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Population and Land Use in Developing Countries: Report of a Workshop erations less well off. If on the other hand real output per unit of natural resource input is narrowly bounded—i.e., cannot exceed some upper limit that is not too far from where we are now—then catastrophe is unavoidable. Obligations Toward the Future The second issue is one that has divided traditional resource economists and the sustainability community. That is the issue of how to deal analytically with the obligations of the present generation toward future generations. The issue of intergenerational equity is at the center of the sustainability debate (Pearce et al., 1990; Solow, 1991). Environmentalists have been particularly critical of the approach used by resource and other economists in valuing future benefit and cost streams. The conventional approach involves the calculation of the "present value" of a resource development or protection project by discounting the cost and benefit stream by some "real" rate of interest—an interest rate adjusted to reflect the costs of inflation. It is World Bank policy (but not always the practice) to require a 10–15 percent rate of return on projects. These higher rates are set well above long-term real rates of interest (historically less than 4 percent) to reflect the effect of unanticipated inflation and other risks associated with project development and implementation. An attempt is made in this way to avoid unproductive projects. The critics insist that this approach results in a "dictatorship of the present" over the future. At conventional rates of interest the present value of a dollar of benefits 50 years into the future approaches zero. "Discounting can make molehills out of even the biggest mountain" (Batie, 1989:1092). If the marginal profit—marginal revenue less marginal cost—to resource owners rises slower than the rate of interest production is pushed nearer in time and the resource would be exhausted quickly (Solow, 1974:3; Lipton, 1991). As a result of the adoption of a widely held sustainability "ethic,'' one question has not been adequately answered: would market-determined discount rates decline toward the rate preferred by those advancing the sustainability agenda?11 Or will it be necessary to impose sumptuary regu- 11 The question of the impact of the use of a positive discount (or interest) rate on resource exploitation decisions is somewhat more complex than is often implied in the sustainability literature. Simply lowering the discount rate to favor the natural resource sector will not assure slower exploitation of natural resources if the market rate of interest remains high. Recipients of the lower interest rates may transfer the revenue from resource exploitation to investments that have higher rates of return rather than reinvesting to sustain the flow of resource benefits. Furthermore, high rates of resource exploitation can be consistent with either high or low interest rates. In the case of forest exploitation, for example, a low discount rate favors letting trees grow longer and the planting of trees that take longer to grow. On the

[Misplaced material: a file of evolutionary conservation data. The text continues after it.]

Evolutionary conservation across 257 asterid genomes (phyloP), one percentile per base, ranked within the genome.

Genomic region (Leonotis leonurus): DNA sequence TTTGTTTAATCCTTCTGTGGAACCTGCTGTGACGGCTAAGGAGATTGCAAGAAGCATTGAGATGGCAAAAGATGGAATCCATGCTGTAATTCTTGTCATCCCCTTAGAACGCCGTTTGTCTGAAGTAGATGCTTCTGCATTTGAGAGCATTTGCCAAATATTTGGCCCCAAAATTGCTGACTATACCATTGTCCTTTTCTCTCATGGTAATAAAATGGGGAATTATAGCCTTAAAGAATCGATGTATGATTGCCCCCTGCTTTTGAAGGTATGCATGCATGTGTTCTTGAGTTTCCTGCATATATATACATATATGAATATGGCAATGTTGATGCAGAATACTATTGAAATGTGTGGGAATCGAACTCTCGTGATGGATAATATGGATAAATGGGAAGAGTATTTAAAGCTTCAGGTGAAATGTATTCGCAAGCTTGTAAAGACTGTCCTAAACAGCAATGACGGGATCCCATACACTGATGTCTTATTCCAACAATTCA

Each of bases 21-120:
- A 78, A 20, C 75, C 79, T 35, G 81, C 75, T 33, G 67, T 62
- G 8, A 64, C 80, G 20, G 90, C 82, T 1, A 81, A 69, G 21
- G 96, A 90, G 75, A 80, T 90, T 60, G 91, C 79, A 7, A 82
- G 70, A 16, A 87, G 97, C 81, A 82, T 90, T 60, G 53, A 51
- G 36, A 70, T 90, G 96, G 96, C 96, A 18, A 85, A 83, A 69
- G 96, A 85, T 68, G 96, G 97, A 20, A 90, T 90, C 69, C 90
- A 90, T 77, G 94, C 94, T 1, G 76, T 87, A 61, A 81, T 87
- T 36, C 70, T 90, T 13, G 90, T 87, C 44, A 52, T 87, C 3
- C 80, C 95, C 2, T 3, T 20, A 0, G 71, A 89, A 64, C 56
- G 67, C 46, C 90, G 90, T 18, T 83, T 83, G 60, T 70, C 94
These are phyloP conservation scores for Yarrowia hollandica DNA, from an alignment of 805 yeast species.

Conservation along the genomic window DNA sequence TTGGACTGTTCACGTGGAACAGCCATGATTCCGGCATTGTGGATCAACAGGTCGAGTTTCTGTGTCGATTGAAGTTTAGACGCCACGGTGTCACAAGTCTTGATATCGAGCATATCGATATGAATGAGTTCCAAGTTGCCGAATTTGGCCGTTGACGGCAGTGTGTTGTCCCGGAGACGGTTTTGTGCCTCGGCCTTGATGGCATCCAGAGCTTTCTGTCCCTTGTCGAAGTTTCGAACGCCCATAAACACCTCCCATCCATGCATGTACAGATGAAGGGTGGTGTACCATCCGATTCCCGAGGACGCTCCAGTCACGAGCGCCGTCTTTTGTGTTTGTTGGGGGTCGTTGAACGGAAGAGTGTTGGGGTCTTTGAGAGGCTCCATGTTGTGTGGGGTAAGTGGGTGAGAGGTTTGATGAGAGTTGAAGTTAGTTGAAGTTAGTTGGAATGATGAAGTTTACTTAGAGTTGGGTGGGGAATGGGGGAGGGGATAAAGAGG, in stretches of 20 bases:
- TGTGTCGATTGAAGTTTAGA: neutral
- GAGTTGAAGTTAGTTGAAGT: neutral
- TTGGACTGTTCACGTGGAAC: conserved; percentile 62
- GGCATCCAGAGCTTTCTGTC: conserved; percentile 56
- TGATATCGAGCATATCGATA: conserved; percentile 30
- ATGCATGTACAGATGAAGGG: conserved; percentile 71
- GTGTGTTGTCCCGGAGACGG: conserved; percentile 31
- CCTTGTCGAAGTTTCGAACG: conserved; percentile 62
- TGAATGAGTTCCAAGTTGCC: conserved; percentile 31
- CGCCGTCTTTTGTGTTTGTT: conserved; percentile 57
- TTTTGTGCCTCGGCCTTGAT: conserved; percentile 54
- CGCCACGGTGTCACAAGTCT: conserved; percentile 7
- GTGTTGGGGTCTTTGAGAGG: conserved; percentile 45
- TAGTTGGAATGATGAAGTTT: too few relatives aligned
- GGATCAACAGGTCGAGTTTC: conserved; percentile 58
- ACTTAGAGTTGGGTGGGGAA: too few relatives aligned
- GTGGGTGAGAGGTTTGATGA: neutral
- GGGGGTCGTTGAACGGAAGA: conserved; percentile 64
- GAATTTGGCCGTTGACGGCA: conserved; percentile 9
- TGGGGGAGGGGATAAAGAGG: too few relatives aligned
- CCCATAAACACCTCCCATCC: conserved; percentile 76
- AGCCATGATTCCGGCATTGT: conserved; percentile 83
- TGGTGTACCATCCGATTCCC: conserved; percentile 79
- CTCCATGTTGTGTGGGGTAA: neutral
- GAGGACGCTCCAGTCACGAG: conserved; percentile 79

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Population and Land Use in Developing Countries: Report of a Workshop lations. in an effort to induce society to shift the income distribution more strongly toward future generations? It is clear, at least to me, that in most countries efforts to achieve sustainable growth in agricultural production must involve some combination of (a) higher contemporary rates of saving—that is deferring present in favor of future consumption—and (b) more rapid technical change—particularly the technical changes that will enhance resource productivity and widen the range of substitutability among resources. Incentive Compatible Institutional Design A third area in which knowledge needs to be advanced is on the design of institutions that are capable of internalizing—within individual households, private firms, and public organizations—the costs of actions that generate the negative spillover effects—the residuals—that are the source of environmental stress. Under present institutional arrangements important elements of the physical and social environment continue to be undervalued for purposes of both market and nonmarket transactions. The dynamic consequence of failure to internalize these costs are even more severe. In an environment characterized by rapid population and economic growth and changing relative factor prices, failure to internalize resource costs will bias the direction of technical change. The demand for a resource that is priced below its social cost will grow more rapidly than it would in a situation in which substitution possibilities are constrained by existing technology (Ruttan, 1971). As a result "open access" resources will undergo stress or depletion more rapidly than they would in a world characterized by a static technology or even by neutral (unbiased) technical change. The design of incentive-compatible institutions—institutions capable of achieving compatibility among individual, organizational, and social objectives—remains at this stage an art rather than a science. The incentive-compatibility problem has not been solved even at the most abstract theoretical level.12 This deficiency in institutional design capacity is evident in other hand, a low discount rate will make it profitable to invest in mineral exploitation, land and water development, or other investment projects that might otherwise be unprofitable. That is why, in the past, resource economists and environmentalists have argued in favor of higher interest rates on public water resource projects (Norgaard, 1991; Price, 1991; Graham-Tomasi, 1991). As an alternative to lower discount rates, Mikesell (1991) suggests taking resource depletion into account in project cost-benefit analysis. 12 The concept of incentive compatibility was introduced by Hurwicz (1972). In that paper he showed that it was not possible to specify an informationally decentralized mechanism for